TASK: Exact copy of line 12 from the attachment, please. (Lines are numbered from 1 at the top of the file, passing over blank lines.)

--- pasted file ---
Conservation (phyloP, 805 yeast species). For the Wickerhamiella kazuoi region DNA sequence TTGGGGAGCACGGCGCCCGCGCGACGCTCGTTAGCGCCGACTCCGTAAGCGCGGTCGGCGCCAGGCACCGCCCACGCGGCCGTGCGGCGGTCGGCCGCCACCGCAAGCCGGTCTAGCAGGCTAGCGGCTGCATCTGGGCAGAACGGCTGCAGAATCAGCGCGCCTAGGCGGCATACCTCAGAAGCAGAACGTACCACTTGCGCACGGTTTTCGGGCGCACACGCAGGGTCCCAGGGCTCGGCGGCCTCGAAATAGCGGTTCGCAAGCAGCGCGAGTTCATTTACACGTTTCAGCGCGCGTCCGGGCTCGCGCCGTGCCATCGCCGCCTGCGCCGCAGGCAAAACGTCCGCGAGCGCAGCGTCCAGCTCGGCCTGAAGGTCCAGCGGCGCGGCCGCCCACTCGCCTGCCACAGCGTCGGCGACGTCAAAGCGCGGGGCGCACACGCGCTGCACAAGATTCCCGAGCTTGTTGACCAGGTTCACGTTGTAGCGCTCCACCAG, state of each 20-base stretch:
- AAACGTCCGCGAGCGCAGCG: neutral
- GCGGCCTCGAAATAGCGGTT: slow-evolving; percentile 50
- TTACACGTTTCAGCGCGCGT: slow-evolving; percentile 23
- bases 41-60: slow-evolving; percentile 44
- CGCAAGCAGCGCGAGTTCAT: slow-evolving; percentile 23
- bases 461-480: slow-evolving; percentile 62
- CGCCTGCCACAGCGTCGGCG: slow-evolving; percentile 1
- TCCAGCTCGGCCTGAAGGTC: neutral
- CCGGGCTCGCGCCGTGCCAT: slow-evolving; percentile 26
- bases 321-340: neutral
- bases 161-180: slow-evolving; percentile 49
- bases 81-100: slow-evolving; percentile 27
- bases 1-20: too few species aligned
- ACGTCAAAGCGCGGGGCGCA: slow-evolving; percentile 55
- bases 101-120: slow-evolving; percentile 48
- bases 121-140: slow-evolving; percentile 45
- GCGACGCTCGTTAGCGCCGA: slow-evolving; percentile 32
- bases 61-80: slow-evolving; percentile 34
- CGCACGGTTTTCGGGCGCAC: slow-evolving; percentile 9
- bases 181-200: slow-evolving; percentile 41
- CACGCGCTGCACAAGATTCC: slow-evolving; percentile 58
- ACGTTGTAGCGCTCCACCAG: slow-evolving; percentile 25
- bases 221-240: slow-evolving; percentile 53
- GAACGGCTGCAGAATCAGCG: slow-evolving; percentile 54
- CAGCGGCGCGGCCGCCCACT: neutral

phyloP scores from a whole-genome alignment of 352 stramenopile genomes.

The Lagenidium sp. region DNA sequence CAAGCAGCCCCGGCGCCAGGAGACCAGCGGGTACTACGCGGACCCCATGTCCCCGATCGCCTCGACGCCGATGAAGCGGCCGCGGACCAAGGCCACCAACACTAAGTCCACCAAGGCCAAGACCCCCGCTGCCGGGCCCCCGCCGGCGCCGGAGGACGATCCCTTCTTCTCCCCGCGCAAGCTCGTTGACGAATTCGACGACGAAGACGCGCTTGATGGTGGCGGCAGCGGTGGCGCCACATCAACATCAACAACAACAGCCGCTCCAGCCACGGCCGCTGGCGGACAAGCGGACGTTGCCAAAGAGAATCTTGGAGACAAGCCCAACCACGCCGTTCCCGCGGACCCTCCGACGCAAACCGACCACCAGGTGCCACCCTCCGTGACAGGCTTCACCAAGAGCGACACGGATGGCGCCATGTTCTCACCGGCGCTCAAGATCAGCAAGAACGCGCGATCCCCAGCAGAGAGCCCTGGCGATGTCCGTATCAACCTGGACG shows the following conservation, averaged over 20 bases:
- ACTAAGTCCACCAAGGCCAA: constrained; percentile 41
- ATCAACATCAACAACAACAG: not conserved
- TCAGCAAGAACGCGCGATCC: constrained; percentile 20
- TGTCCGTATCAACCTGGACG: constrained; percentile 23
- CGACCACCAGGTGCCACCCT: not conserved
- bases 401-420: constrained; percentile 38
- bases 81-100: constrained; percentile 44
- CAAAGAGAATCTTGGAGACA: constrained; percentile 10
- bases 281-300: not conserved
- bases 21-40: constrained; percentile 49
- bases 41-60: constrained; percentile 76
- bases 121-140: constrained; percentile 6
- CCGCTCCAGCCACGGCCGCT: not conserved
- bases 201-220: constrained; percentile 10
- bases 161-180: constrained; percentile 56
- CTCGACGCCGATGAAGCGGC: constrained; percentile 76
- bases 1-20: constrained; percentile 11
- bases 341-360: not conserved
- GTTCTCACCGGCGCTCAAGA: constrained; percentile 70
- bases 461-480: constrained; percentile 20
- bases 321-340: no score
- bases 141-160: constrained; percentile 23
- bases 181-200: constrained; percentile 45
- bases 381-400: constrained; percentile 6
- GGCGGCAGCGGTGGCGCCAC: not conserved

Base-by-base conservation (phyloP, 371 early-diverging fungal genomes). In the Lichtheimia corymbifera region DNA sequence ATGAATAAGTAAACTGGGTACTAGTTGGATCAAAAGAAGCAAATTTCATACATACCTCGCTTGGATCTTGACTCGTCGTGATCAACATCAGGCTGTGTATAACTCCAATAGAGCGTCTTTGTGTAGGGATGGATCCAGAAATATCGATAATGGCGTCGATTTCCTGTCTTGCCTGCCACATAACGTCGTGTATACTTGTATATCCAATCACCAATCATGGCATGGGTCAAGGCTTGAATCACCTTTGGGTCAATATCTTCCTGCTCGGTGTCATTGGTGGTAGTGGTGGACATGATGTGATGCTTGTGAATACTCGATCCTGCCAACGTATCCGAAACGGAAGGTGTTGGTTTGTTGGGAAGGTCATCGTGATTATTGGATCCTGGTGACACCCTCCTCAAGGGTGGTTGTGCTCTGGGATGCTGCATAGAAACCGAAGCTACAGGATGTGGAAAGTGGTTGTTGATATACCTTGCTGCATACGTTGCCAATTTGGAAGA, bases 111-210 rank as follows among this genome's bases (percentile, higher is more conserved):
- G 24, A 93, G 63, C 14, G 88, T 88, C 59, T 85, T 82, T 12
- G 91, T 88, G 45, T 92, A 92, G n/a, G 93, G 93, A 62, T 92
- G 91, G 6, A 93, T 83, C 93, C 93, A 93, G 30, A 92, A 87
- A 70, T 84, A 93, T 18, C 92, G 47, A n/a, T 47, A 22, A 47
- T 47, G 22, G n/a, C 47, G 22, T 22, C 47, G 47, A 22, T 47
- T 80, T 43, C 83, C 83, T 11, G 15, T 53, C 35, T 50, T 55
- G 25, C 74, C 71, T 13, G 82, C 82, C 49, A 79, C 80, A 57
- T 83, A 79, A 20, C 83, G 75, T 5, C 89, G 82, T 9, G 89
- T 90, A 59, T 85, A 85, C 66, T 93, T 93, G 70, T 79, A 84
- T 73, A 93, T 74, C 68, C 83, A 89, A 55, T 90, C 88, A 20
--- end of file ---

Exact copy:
- bases 161-180: slow-evolving; percentile 49